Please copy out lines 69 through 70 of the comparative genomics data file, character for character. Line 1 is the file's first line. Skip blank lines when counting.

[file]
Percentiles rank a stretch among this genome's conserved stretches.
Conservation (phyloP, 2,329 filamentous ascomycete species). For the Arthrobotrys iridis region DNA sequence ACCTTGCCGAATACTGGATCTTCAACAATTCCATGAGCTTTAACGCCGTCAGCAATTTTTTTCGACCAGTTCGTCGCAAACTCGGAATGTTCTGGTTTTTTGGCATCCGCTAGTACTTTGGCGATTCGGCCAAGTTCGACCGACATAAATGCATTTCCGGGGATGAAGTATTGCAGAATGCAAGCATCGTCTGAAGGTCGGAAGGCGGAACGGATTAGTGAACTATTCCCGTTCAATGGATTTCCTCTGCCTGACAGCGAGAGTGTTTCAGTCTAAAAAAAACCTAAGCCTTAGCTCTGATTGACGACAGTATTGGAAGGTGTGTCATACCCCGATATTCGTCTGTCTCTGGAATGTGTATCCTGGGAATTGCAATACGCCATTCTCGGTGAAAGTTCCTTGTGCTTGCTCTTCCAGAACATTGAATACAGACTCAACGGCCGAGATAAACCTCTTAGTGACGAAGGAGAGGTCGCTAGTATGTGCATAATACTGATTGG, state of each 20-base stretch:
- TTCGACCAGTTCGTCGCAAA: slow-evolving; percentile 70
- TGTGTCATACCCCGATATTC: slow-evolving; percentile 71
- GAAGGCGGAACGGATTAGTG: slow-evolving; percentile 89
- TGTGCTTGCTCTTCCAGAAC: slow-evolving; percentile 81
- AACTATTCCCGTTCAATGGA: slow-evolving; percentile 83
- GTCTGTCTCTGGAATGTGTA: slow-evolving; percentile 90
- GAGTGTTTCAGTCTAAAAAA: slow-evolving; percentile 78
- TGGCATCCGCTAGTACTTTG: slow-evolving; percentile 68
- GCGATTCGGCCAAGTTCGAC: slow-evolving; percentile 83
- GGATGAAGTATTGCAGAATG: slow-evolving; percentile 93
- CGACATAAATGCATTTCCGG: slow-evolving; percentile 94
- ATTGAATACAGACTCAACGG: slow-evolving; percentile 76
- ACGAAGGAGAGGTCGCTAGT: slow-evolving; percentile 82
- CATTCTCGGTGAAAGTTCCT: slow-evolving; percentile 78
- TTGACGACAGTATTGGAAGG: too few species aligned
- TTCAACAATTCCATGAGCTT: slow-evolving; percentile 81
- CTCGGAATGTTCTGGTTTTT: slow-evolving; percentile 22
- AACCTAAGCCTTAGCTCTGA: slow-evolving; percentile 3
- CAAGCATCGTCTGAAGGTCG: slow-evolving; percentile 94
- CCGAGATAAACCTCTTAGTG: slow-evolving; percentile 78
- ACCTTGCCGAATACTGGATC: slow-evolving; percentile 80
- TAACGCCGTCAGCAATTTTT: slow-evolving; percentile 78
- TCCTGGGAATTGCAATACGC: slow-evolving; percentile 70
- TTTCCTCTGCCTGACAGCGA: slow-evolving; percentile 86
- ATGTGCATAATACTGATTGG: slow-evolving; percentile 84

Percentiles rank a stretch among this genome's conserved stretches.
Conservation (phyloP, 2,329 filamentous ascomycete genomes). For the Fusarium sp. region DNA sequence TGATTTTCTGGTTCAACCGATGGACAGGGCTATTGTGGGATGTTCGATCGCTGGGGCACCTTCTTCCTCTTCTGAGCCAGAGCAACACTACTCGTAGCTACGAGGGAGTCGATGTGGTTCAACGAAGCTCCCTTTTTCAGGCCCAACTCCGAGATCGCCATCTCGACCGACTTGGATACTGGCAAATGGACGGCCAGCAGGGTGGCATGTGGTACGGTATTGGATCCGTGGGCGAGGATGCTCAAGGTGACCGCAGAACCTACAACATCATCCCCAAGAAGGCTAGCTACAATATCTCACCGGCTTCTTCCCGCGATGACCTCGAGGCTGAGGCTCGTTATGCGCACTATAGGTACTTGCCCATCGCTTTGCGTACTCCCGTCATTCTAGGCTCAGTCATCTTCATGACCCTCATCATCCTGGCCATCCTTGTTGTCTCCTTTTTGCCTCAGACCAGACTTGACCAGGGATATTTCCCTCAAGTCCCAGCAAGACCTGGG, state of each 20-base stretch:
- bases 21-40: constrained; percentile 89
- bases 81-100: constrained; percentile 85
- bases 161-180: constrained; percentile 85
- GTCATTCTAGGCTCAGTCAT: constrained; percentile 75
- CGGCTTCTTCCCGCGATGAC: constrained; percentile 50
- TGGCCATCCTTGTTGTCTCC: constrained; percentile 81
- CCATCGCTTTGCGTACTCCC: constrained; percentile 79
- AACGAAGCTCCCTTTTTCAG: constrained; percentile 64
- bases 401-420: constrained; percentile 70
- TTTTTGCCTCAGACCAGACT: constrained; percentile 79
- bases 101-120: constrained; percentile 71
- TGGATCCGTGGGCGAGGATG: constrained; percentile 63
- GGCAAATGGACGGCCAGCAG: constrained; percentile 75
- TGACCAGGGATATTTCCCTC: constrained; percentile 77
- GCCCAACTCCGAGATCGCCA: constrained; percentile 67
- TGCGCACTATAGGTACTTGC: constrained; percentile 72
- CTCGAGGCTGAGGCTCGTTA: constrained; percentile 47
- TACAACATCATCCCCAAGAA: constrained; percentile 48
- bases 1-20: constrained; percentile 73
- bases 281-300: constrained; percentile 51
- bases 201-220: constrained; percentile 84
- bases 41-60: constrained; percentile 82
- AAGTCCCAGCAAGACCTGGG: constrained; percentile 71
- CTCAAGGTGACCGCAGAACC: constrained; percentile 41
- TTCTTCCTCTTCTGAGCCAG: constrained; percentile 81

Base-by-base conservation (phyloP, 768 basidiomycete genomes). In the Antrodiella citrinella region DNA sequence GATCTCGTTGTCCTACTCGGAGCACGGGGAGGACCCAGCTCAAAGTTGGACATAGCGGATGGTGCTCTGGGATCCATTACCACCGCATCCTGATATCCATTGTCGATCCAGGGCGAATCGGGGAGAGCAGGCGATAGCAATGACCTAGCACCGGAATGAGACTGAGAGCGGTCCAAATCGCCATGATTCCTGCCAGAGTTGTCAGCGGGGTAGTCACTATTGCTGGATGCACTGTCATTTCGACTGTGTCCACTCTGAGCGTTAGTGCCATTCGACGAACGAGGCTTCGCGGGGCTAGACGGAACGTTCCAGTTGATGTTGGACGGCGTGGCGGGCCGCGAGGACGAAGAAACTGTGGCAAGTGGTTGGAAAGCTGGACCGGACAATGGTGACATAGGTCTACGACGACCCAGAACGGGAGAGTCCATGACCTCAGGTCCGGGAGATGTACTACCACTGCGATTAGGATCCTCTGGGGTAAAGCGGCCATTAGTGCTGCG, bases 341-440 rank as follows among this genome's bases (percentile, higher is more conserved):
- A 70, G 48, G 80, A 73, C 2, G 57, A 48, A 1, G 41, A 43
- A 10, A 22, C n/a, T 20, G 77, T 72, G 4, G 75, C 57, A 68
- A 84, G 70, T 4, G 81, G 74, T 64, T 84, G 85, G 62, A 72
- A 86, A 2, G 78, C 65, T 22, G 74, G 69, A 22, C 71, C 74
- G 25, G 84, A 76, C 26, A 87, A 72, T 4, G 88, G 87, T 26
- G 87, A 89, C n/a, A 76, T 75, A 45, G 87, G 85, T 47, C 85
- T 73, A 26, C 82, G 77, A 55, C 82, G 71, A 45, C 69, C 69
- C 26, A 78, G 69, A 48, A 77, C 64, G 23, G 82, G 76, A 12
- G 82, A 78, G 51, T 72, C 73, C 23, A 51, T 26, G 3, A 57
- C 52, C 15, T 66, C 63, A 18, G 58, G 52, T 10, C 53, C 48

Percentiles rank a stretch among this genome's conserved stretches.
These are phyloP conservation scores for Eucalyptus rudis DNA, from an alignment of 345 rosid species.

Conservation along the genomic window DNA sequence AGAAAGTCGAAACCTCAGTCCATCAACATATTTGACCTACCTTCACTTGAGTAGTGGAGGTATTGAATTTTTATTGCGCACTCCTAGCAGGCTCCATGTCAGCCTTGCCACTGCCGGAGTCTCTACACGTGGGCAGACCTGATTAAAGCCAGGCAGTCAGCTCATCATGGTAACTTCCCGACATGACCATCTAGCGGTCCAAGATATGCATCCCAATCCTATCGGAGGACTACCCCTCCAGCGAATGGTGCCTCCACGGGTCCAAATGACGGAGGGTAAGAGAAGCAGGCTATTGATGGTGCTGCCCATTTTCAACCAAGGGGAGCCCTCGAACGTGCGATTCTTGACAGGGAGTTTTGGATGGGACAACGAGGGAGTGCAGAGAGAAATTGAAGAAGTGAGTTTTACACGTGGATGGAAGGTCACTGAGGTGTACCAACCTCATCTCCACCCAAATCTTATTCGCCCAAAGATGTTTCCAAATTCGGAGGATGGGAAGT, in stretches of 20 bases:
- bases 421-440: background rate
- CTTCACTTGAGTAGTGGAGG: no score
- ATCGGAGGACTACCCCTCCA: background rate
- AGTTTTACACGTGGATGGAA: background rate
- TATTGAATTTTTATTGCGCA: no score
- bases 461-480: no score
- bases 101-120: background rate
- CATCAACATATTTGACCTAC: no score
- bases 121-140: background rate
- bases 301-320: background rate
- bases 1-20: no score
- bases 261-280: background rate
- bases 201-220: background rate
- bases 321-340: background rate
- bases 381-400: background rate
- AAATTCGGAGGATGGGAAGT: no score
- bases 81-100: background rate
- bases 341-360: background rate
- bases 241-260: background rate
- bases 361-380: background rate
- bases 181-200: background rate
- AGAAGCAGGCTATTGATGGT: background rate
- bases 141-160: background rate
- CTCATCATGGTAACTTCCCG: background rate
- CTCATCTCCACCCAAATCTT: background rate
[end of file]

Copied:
- bases 421-440: background rate
- CTTCACTTGAGTAGTGGAGG: no score